Feeling Greedy? Do You Really Want the Stock Market to Soar?
If there’s a time for greed in the financial markets, this isn’t it. The spring rallies of relief over dodging depression have probably carried stock and credit markets about as high as they should go for a quite a while. Any greater gains would be tenuous until the economy gets out from under more of the debts taken on by consumers, home owners, buyout firms and commercial real estate developers. Better to let be the flat line that the S&P 500 is charting this month.
One reason to let the flat line be is that stock prices are already counting in a 70% rebound in earnings for S&P 500 companies, according to calculations by Barry Knapp, portfolio strategist at Barclays Capital. He doesn’t see how that’s realistic. The historical average earnings rebound is 20% and the highest was 47%. Knapp believes the market is correct in seeing the end of the recession, this find this enthusiasm just too much.
For perspective, the earnings that Knapp sees the market pricing amount to $75 per S&P share. That compares with a low for this cycle of $43.03 in the 12 months through March, according to Standard & Poor’s. It is also a lot higher than the $50 median estimate from 10 stock strategists surveyed by Bloomberg. The record high was $91.47 in the 12 months through June 2007. That high was inflated by banks and brokerages counting ephemeral profits in the credit bubble. Average earnings for the past 10 years, including the bubble years, were $70.49. In short, the reality of $75 of earnings looks quite a ways out in the future.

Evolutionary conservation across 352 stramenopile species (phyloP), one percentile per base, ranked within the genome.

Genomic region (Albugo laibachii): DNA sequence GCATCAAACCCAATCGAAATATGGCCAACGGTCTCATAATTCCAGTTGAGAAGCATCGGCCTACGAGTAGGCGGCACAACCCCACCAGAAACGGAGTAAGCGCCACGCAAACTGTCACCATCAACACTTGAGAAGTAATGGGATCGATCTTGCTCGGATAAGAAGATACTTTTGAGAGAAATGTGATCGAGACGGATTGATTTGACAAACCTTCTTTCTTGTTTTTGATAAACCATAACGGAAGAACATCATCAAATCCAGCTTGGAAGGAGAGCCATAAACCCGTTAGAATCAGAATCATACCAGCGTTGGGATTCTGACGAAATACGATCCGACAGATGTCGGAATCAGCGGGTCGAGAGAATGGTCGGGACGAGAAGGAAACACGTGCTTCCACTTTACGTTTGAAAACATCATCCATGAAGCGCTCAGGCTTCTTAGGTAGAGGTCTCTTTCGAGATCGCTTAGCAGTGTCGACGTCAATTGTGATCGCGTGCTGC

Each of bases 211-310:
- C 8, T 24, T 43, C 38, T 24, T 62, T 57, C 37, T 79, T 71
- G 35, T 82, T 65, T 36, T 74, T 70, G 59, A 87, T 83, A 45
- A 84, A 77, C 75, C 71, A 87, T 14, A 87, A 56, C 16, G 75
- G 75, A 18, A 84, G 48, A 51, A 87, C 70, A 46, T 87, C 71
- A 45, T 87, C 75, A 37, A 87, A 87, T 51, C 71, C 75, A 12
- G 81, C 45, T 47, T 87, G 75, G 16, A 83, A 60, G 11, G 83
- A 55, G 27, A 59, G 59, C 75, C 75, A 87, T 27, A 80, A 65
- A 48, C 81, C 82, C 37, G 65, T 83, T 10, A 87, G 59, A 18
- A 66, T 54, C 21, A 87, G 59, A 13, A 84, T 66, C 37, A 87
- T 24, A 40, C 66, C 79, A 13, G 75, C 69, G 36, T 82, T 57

This doesn’t mean that the stock market is poised to fall. It does, however, suggest it is time to be patient and let the recovery to take hold before cheering stocks recklessly higher and risking another plunge. Of course, patience doesn’t come so easily when there’s a big hole in your retirement plan. Stock portfolios are still 40% short of their October 2007 values.